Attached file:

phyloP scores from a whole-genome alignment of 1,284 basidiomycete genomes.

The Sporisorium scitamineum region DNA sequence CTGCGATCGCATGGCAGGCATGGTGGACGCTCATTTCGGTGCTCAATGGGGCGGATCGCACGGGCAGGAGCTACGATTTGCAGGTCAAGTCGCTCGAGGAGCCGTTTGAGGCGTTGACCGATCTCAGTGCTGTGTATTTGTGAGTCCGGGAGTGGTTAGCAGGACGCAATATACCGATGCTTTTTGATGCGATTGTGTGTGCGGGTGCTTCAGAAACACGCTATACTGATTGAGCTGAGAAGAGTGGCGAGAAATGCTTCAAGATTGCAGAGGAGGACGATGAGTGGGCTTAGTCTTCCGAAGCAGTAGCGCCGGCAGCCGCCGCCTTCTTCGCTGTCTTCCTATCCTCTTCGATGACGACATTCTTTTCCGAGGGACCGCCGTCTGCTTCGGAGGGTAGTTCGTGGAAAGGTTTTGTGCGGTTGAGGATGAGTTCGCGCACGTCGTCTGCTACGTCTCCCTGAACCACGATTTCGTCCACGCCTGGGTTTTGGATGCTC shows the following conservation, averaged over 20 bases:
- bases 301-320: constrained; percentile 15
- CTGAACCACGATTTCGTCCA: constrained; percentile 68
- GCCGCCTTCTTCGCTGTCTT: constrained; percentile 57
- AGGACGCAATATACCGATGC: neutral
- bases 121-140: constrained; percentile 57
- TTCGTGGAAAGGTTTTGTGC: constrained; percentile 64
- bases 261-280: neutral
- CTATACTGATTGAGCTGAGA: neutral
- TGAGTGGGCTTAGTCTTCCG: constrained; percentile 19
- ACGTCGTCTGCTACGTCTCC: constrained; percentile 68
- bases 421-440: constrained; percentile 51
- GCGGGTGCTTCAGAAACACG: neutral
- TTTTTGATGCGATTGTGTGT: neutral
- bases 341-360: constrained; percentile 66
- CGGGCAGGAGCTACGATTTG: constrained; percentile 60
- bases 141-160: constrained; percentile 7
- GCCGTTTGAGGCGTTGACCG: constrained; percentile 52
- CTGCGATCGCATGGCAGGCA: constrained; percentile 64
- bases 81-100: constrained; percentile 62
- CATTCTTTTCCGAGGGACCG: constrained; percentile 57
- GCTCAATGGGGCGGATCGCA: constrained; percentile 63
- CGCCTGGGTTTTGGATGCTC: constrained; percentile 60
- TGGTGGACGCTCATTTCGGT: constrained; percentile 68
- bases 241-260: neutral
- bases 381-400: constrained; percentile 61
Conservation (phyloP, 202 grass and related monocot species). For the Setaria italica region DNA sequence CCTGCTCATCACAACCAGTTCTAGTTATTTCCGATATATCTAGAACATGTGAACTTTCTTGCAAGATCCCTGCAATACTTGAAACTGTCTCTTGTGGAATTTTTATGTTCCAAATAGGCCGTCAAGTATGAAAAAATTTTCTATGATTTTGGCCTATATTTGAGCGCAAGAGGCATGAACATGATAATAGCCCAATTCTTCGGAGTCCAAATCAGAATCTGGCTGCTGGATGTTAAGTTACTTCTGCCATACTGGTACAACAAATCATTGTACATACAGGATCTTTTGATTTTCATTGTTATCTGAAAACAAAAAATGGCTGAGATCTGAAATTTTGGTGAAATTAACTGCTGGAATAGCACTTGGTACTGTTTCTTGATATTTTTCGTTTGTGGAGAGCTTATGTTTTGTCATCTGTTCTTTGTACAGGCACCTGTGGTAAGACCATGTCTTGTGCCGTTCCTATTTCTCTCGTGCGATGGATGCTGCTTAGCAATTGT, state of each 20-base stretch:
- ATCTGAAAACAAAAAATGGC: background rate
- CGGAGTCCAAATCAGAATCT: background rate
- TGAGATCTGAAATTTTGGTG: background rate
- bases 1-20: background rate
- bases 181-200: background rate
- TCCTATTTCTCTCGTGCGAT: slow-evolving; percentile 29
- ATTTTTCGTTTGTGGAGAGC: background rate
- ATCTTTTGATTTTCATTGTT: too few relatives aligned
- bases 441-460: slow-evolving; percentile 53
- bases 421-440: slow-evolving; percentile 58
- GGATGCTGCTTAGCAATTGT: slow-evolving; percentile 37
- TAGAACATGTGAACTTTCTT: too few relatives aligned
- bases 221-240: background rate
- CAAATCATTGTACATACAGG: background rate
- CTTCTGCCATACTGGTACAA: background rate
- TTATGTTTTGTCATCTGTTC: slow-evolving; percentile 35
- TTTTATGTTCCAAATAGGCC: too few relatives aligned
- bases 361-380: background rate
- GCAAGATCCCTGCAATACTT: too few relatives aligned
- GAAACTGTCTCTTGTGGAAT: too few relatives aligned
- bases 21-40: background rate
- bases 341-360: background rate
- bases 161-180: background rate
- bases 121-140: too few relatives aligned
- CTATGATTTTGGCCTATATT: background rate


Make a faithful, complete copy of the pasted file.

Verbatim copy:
phyloP scores from a whole-genome alignment of 1,284 basidiomycete genomes.

The Sporisorium scitamineum region DNA sequence CTGCGATCGCATGGCAGGCATGGTGGACGCTCATTTCGGTGCTCAATGGGGCGGATCGCACGGGCAGGAGCTACGATTTGCAGGTCAAGTCGCTCGAGGAGCCGTTTGAGGCGTTGACCGATCTCAGTGCTGTGTATTTGTGAGTCCGGGAGTGGTTAGCAGGACGCAATATACCGATGCTTTTTGATGCGATTGTGTGTGCGGGTGCTTCAGAAACACGCTATACTGATTGAGCTGAGAAGAGTGGCGAGAAATGCTTCAAGATTGCAGAGGAGGACGATGAGTGGGCTTAGTCTTCCGAAGCAGTAGCGCCGGCAGCCGCCGCCTTCTTCGCTGTCTTCCTATCCTCTTCGATGACGACATTCTTTTCCGAGGGACCGCCGTCTGCTTCGGAGGGTAGTTCGTGGAAAGGTTTTGTGCGGTTGAGGATGAGTTCGCGCACGTCGTCTGCTACGTCTCCCTGAACCACGATTTCGTCCACGCCTGGGTTTTGGATGCTC shows the following conservation, averaged over 20 bases:
- bases 301-320: constrained; percentile 15
- CTGAACCACGATTTCGTCCA: constrained; percentile 68
- GCCGCCTTCTTCGCTGTCTT: constrained; percentile 57
- AGGACGCAATATACCGATGC: neutral
- bases 121-140: constrained; percentile 57
- TTCGTGGAAAGGTTTTGTGC: constrained; percentile 64
- bases 261-280: neutral
- CTATACTGATTGAGCTGAGA: neutral
- TGAGTGGGCTTAGTCTTCCG: constrained; percentile 19
- ACGTCGTCTGCTACGTCTCC: constrained; percentile 68
- bases 421-440: constrained; percentile 51
- GCGGGTGCTTCAGAAACACG: neutral
- TTTTTGATGCGATTGTGTGT: neutral
- bases 341-360: constrained; percentile 66
- CGGGCAGGAGCTACGATTTG: constrained; percentile 60
- bases 141-160: constrained; percentile 7
- GCCGTTTGAGGCGTTGACCG: constrained; percentile 52
- CTGCGATCGCATGGCAGGCA: constrained; percentile 64
- bases 81-100: constrained; percentile 62
- CATTCTTTTCCGAGGGACCG: constrained; percentile 57
- GCTCAATGGGGCGGATCGCA: constrained; percentile 63
- CGCCTGGGTTTTGGATGCTC: constrained; percentile 60
- TGGTGGACGCTCATTTCGGT: constrained; percentile 68
- bases 241-260: neutral
- bases 381-400: constrained; percentile 61
Conservation (phyloP, 202 grass and related monocot species). For the Setaria italica region DNA sequence CCTGCTCATCACAACCAGTTCTAGTTATTTCCGATATATCTAGAACATGTGAACTTTCTTGCAAGATCCCTGCAATACTTGAAACTGTCTCTTGTGGAATTTTTATGTTCCAAATAGGCCGTCAAGTATGAAAAAATTTTCTATGATTTTGGCCTATATTTGAGCGCAAGAGGCATGAACATGATAATAGCCCAATTCTTCGGAGTCCAAATCAGAATCTGGCTGCTGGATGTTAAGTTACTTCTGCCATACTGGTACAACAAATCATTGTACATACAGGATCTTTTGATTTTCATTGTTATCTGAAAACAAAAAATGGCTGAGATCTGAAATTTTGGTGAAATTAACTGCTGGAATAGCACTTGGTACTGTTTCTTGATATTTTTCGTTTGTGGAGAGCTTATGTTTTGTCATCTGTTCTTTGTACAGGCACCTGTGGTAAGACCATGTCTTGTGCCGTTCCTATTTCTCTCGTGCGATGGATGCTGCTTAGCAATTGT, state of each 20-base stretch:
- ATCTGAAAACAAAAAATGGC: background rate
- CGGAGTCCAAATCAGAATCT: background rate
- TGAGATCTGAAATTTTGGTG: background rate
- bases 1-20: background rate
- bases 181-200: background rate
- TCCTATTTCTCTCGTGCGAT: slow-evolving; percentile 29
- ATTTTTCGTTTGTGGAGAGC: background rate
- ATCTTTTGATTTTCATTGTT: too few relatives aligned
- bases 441-460: slow-evolving; percentile 53
- bases 421-440: slow-evolving; percentile 58
- GGATGCTGCTTAGCAATTGT: slow-evolving; percentile 37
- TAGAACATGTGAACTTTCTT: too few relatives aligned
- bases 221-240: background rate
- CAAATCATTGTACATACAGG: background rate
- CTTCTGCCATACTGGTACAA: background rate
- TTATGTTTTGTCATCTGTTC: slow-evolving; percentile 35
- TTTTATGTTCCAAATAGGCC: too few relatives aligned
- bases 361-380: background rate
- GCAAGATCCCTGCAATACTT: too few relatives aligned
- GAAACTGTCTCTTGTGGAAT: too few relatives aligned
- bases 21-40: background rate
- bases 341-360: background rate
- bases 161-180: background rate
- bases 121-140: too few relatives aligned
- CTATGATTTTGGCCTATATT: background rate